When I first heard this movie would take place in Japan, I was excited, but then I started to worry. My first concern was that it might be too far removed from the larger X-Men franchise, and I also worried the lack of known characters (and American actors) might make it less accessible to general audiences. I feared it would be boring, as, in many ways, Miller’s miniseries was kind of boring.

"Wanna take a step closer and say that, bub?"

What we get, though, is a very rich, immersive experience as Wolverine dodges the Yakuza and tries to protect heiress Mariko Yashida from the forces that seek to do her harm. The scenery, ranging from urban chase scenes to quiet rural environs, is lush and detailed, and there are plenty of thrills and laughs that come about as a result (the hotel scene is hilarious).

We also get to see another classic character from Wolverine’s comic book history, Yukio (played by Rila Fukushima). She doesn’t quite have the catsuit-clad lesbian biker vibe she has in the comics, but the movie’s creation is effective nevertheless. Her insistence upon acting as Wolverine’s bodyguard is simultaneously cute and insulting at first, but she quickly proves herself as a valuable and dangerous ally. Her ability to foresee death, however, was an unnecessary addition. It spoils the ending in the first 20 minutes and does nothing else to further the plot except tease Wolverine’s possible demise.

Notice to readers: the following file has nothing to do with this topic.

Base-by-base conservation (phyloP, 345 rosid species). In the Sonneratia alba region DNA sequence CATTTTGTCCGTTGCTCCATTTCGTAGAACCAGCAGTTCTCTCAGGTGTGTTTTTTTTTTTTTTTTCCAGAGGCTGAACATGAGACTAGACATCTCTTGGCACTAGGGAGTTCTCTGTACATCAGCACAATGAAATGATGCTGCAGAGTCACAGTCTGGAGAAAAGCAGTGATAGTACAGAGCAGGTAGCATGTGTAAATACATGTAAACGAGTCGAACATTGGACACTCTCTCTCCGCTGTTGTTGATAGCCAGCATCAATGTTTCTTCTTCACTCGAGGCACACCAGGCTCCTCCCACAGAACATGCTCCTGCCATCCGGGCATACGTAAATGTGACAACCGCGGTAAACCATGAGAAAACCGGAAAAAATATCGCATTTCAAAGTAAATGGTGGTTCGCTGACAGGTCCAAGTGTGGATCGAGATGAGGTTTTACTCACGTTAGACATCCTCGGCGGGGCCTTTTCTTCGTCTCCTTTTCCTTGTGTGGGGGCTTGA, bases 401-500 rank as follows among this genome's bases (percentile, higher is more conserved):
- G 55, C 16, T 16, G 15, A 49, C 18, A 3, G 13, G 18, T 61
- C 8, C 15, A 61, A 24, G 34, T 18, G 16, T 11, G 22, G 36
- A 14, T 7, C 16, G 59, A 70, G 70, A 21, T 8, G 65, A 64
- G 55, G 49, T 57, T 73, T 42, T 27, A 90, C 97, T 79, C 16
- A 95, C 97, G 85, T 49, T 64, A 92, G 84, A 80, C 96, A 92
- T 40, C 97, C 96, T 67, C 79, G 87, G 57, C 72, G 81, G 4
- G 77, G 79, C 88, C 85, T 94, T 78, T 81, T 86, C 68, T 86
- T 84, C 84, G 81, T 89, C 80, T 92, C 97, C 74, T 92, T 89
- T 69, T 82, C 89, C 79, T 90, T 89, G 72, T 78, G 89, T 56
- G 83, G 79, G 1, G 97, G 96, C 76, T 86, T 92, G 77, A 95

Not sure who's more intense, her . . .
. . . or her.

When he’s not romancing Mariko and flirting with Yukio, though, Wolverine has to deal with another woman from his past: Jean Grey, who he was forced to kill in the still-terrible-after-all-these-years X-Men: The Last Stand. She haunts his dreams, beckoning him to join her in death despite his immortality. And then, when that immortality is taken away, she taunts him. Famke Janssen is gorgeous in this film, by the way. She’s going on 48 years old, but a minimum of CGI tweakage goes a long way. There is one giveaway, though: her hands. Dem be some ol’ lady hands. 

That said, waking up to her is NOT a bad thing.